A spike in homicide rates in Rosario, Argentina, and an attack on the home of a judge who sentenced top leaders from a powerful gang has undermined the country’s security strategy and raised questions about how to stop organized crime.
Rosario, Argentina’s third most populated city, has suffered one of the highest homicide rates in the country, mainly due to disputes between local criminal groups.
Homicides decreased by 9.5 percent in 2017 compared to 2016, according to figures from the Santa Fe Province Attorney General’s Office. However, La Nación reports that Rosario has already registered 93 homicides this year, putting 2018 on track to see an increase from last year.
A May 29 attack on the home of a judge who sentenced leaders from Santa Fe province’s most powerful gang, the Monos, also underscored the problem of persistent violence.
The shooting took place just hours after a federal court confirmed the transfer of the Monos leadership from a prison in Santa Fe -- where they continued to manage their gang activities -- to a federal prison in the south of the country.
In response to the wave of violence, Argentine Security Minister Patricia Bullrich announced on May 28 the deployment of 300 members of the gendarmerie to Rosario.
These new officers add to the 2,000 already stationed in the city for the past two years, according to La Nación.
InSight Crime Analysis
Argentine authorities appear to be facing serious difficulties in halting violence in Rosario.
In the wake of increased violence in 2018 after 2017’s overall improvement, both the provincial and federal governments seem to be taking one step forward and two steps back in their efforts to curtail organized crime activities.
In 2017, not only did homicides decrease, but judges handed down significant prison sentences to top leadership from the powerful Monos as well as several police officers who belonged to the group.
But the uptick in violence in Rosario in 2018 should not be surprising. And there are at least three clear reasons why Argentina is failing to address the issue effectively.
First, federal authorities, in conjunction with provincial governments, are focusing their strategy almost entirely on the gendarmerie, even though militarized approaches to security challenges have had poor results elsewhere in the region.
Mexico is one prime example. In response to the militarization of the war on drugs, criminal groups came under pressure to increase their fire power. Many abuses by security forces against the civilian population were also reported, further undermining the Mexican government’s strategy. Another example is Brazil, where the government has grown increasingly reliant on the army to confront criminality.
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The second reason is that the Argentine government is not taking direct action against the high levels of corruption entrenched in the local police. The conviction of 13 police officers who belonged to the Monos is a clear illustration, as well as the recent attack on a judge’s home -- located a mere 30 meters from a police station.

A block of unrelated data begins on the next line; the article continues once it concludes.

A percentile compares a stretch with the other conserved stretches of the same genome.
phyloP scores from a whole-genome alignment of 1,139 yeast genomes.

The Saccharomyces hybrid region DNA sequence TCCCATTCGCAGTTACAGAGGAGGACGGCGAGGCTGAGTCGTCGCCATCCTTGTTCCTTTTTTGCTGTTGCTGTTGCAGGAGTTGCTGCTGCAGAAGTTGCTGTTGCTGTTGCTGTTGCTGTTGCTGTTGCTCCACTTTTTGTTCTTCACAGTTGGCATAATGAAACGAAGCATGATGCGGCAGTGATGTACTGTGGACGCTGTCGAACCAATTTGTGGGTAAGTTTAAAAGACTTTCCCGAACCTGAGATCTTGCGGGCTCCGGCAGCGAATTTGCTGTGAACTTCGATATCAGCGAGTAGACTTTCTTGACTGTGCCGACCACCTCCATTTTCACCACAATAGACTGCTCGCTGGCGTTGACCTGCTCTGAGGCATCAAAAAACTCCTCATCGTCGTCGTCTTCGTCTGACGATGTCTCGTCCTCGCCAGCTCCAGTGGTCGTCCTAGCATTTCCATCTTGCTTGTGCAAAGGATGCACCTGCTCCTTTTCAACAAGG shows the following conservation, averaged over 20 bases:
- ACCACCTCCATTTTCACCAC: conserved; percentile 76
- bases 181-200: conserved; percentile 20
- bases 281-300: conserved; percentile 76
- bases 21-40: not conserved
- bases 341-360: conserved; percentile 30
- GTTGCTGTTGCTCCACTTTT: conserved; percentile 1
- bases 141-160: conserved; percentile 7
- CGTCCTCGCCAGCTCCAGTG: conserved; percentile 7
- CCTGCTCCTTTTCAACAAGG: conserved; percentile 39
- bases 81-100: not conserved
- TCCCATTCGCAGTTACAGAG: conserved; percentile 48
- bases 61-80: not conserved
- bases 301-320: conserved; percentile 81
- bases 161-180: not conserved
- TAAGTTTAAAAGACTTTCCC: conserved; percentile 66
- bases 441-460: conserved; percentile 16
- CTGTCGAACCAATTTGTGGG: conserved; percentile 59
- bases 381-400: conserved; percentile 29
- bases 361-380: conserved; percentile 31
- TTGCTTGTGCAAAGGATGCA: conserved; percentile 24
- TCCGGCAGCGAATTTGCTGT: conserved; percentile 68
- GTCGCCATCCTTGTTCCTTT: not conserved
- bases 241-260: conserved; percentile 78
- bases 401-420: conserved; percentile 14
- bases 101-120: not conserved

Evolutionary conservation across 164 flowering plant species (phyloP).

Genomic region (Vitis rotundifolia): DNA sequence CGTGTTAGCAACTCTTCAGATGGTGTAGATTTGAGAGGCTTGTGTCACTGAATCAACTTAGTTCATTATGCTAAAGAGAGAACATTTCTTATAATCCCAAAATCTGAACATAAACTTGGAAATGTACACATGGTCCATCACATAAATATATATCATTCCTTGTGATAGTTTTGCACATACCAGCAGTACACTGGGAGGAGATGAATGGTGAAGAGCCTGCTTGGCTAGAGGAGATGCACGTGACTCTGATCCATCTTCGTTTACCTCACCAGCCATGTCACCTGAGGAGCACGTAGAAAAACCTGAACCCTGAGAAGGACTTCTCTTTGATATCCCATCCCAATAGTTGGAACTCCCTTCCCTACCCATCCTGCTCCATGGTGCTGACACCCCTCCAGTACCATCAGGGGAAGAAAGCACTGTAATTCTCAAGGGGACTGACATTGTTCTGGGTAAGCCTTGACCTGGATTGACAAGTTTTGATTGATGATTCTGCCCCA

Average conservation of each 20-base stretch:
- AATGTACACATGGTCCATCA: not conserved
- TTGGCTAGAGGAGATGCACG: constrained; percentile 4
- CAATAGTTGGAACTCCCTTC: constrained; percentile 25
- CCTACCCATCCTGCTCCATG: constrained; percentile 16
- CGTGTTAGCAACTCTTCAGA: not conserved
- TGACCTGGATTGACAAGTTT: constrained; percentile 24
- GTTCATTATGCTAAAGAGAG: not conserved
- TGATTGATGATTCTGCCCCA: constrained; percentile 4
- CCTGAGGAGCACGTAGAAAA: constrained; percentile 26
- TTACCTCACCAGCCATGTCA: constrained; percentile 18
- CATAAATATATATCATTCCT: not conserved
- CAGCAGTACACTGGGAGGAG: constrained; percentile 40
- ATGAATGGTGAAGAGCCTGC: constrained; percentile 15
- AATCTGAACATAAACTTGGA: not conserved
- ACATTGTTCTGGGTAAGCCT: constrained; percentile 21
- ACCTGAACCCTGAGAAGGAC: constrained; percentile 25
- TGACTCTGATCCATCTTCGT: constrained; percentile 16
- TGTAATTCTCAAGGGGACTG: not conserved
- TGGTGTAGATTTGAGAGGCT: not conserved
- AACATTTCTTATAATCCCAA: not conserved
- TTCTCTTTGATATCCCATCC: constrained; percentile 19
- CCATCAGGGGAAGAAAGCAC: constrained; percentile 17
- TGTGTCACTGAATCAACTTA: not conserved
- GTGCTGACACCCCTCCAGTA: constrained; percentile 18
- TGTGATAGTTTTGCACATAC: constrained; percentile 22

Criminal gangs cannot function as easily without a police force that not only looks the other way, but also takes action to help criminal activities run smoothly. Furthermore, many police need the economic support these groups can give them.
Experts consulted by InSight Crime think that the government has not addressed this issue because it involves a variety of interests. They argue that police reform would mean disrupting the status quo, in which the violence, until now, has been concentrated on the outskirts of the cities. Going after the police would run the risk of shifting more violence to city centers, where elites live. If the violence is kept to the periphery, it is easier to think of it as simply a conflict between gangs.
Finally, the government is not taking on corruption in the penitentiary system either, which has allowed criminal gangs to freely continue with their operations.
“The politicians argue that the [Monos] fell because its leaders were arrested, and that’s where the government thinks the issue ends. But the situation is more complex than that, and the gangs keep operating from inside prison,” German de Santos, a journalist and expert on organized crime from Rosario, told InSight Crime.
“The leaders get long sentences and are resigned to spending time in prison, but business has to go on,” he added.
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In fact, the drug trafficking case for which the Monos leadership will be tried in federal court is based on wire taps of conversations between the gang leaders from inside prison and their wives, who continued to run the business from the outside.
One of the prosecutors in the case against the Monos, Dr. Luis Schiappa Pietra, told InSight Crime that to find the best way to decrease violence, the cases have to be studied in detail.
“A diagnosis can’t be based on intuition. You have to study the situation empirically to create solutions that work based on facts,” he said.